It’s a difficult question because I love my job. It’s the best job you can have, in my view. And I do cover a lot of conflicts. But it’s so much more than the conflict. For me, the most interesting part is what the conflict does in the grey zone. The small letters, not so much the frontline, the boom, and the bang thing. It’s more like, “What is it? What does it mean to live in a conflict? What does it do to the people?” I’m a bit uncomfortable naming myself a war correspondent. It’s so much more than that. You see it as yourself, of course, you also see those areas through a mother’s eye. I feel more like a foreign correspondent. 

You mentioned that people often assume adrenaline is the driving factor for foreign correspondents. What drives you?

Of course, adrenaline is necessary. It makes you aware and awake, gives you this 360-degree perspective that you sometimes need in dangerous situations. But I’m driven by much more. I’m not necessarily saying “this is better”—it’s something I’m being careful about. But I’m much more driven by empathy kicks. You hear those stories, often very touching, and you feel that they need to be told. But you have to be careful with that because that also gives you some sort of rush. You have to be careful, so you’re not looking for worse and worse stories. At some point, it’s so terrible that it’s not telling the wider story anymore. It’s just telling one person’s story—and you can find terrible individual stories all over the world—also in Sweden and Poland. You still have to sort of pull yourself back and ask, “Okay, is this terrible, because it’s happening here? Because of the general situation? Or is it happening because this person was super unlucky?”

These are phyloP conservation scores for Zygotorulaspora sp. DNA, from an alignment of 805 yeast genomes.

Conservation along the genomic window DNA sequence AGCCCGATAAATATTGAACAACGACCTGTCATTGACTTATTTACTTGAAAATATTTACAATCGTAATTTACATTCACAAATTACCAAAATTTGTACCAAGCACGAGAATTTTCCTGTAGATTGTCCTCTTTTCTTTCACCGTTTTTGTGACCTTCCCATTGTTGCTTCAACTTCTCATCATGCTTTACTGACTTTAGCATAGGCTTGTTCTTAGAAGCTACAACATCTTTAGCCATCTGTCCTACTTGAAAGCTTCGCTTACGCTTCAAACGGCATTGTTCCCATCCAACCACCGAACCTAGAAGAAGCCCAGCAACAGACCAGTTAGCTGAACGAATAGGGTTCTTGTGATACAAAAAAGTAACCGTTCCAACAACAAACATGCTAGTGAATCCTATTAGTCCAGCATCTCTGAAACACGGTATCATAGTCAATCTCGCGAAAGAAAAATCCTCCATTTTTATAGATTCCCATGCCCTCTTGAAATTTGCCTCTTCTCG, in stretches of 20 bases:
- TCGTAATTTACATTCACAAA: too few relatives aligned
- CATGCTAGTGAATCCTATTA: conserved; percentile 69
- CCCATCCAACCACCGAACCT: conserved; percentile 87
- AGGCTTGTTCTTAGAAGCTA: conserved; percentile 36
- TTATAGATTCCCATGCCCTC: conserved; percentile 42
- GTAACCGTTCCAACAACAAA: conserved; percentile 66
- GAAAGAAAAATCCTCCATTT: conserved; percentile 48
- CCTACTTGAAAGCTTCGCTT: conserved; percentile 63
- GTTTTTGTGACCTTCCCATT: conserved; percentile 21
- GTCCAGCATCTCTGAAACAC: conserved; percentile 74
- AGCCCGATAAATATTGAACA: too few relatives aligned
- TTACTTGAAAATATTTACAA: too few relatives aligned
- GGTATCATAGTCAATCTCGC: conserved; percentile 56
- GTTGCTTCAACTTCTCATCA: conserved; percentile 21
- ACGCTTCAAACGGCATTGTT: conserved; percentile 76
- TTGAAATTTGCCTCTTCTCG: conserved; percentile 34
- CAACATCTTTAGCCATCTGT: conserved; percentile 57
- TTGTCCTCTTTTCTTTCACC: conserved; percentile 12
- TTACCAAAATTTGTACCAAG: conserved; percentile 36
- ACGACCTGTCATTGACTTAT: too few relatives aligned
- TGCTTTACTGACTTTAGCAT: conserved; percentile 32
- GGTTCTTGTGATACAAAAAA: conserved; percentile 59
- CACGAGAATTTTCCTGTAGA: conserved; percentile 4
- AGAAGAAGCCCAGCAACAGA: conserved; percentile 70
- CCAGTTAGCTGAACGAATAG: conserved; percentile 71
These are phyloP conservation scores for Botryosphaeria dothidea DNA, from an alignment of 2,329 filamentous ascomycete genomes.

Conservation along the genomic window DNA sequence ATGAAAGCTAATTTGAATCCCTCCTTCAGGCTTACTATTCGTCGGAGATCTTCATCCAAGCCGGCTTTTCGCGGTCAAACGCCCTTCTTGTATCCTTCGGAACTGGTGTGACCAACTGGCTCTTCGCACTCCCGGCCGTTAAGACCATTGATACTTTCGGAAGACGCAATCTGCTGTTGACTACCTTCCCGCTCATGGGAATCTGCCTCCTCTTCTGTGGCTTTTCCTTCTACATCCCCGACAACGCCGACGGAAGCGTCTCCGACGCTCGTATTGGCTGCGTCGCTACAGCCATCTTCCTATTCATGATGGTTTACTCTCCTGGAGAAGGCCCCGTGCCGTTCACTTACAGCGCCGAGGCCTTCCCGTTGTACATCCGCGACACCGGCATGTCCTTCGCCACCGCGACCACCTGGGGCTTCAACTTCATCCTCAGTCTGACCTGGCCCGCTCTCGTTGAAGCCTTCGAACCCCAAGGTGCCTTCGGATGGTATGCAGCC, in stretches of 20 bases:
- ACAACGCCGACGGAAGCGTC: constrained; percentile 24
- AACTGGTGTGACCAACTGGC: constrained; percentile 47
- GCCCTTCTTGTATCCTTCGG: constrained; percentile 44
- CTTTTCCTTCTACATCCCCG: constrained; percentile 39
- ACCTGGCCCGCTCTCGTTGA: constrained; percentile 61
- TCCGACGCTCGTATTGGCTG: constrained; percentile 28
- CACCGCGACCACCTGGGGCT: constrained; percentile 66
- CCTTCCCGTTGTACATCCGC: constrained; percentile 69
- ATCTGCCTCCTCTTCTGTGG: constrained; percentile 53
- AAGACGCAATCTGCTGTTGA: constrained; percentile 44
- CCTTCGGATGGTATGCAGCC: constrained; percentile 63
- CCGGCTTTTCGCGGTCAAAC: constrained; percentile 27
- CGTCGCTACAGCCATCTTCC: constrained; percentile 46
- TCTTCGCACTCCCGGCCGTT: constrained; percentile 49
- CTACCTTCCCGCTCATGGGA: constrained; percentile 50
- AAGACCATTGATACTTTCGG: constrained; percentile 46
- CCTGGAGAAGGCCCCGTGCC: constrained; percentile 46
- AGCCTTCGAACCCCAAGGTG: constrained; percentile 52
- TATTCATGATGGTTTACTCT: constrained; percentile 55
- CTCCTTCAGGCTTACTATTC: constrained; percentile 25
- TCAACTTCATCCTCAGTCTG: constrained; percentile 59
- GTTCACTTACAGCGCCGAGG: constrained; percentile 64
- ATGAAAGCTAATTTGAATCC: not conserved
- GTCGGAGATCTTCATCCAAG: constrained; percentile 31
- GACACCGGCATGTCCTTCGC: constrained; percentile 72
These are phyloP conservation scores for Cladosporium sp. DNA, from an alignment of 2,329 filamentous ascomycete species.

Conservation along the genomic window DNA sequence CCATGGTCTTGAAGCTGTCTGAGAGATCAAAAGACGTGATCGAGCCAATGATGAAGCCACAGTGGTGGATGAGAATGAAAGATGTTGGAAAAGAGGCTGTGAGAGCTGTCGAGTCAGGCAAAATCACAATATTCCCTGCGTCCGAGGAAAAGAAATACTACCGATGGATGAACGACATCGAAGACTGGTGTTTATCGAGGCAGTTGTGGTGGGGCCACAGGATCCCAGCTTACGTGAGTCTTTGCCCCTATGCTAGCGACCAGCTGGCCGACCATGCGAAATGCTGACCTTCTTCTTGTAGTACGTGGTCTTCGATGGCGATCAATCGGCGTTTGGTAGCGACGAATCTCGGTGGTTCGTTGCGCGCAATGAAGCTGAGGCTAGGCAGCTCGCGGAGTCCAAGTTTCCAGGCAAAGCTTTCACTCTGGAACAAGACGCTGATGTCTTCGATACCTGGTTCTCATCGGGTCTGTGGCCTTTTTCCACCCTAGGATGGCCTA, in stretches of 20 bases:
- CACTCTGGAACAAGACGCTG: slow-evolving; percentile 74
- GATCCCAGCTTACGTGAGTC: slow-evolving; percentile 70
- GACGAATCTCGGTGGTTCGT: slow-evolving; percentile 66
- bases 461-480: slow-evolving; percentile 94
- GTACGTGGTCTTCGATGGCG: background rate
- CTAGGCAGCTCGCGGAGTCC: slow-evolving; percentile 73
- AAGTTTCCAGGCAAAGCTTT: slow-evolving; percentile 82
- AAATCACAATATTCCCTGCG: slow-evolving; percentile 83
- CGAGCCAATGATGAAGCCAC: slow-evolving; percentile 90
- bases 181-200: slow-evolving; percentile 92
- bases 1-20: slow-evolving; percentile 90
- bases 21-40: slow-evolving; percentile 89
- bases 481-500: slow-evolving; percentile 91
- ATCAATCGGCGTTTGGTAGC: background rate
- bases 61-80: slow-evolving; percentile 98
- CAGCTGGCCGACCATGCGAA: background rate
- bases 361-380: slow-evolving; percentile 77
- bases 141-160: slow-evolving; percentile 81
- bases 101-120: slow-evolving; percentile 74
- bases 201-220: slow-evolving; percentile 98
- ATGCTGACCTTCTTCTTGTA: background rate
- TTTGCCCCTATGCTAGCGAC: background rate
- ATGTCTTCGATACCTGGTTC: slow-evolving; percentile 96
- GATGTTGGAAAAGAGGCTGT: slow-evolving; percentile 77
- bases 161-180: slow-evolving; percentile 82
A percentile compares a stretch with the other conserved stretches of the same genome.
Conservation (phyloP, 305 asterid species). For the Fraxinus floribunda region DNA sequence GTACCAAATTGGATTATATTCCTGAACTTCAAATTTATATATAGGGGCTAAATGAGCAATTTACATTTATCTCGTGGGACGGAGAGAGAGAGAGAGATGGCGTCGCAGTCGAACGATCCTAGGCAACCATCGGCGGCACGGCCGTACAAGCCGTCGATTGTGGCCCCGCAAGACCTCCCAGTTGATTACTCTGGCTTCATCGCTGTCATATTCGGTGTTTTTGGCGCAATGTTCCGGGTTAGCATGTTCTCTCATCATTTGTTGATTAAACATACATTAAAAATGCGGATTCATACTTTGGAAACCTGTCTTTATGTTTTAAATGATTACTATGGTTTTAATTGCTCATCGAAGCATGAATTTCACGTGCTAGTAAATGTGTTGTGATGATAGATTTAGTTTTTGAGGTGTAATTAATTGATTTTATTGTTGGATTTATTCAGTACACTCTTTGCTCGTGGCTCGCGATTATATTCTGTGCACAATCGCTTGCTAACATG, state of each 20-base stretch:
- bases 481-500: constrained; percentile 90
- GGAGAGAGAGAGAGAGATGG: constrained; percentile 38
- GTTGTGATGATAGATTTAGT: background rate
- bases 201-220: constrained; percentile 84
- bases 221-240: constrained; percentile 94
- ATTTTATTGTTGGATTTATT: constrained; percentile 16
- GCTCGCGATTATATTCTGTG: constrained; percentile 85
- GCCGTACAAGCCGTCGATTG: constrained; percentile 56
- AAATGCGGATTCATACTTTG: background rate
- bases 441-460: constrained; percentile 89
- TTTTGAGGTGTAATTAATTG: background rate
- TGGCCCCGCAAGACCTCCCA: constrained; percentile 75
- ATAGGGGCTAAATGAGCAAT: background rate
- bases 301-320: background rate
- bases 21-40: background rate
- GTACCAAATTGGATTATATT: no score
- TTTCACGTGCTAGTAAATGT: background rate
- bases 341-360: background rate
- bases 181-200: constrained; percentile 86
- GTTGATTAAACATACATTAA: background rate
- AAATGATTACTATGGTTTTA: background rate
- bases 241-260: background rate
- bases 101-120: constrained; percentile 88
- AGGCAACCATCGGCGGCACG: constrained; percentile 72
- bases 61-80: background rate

Empathy kicks are definitely something that I’m sort of driven by. When you say you’re working in conflict zones, people very often say, “Oh, you’re so brave. Are you not scared?” That’s the most common question. And the thing is that a war or a conflict is often very geographically centralized. There can be an armed conflict on one street, and on the next street, there is nothing. It’s not dangerous as soon as you leave the airport in Stockholm. People are scared, and people should be scared of war. But of course, it’s not like that all the time. There is so much more that you see and feel. I was discussing it with another colleague the other day, “Why do we do this?” And then, the simple answer to that question between me and him was, “How can we not do it?” When you have the possibility to go and report, you cannot not do it. It’s impossible to say no. But sometimes you do get a no from an editor because of the budget or production, or because there are other stories they think are more important. That’s actually the worst— emotionally—when you are not allowed or are not capable of telling the story. 

Terese in Mosul (Photo by: Paul Hansen)

Which crisis or war was most emotionally difficult for you? Or maybe most important?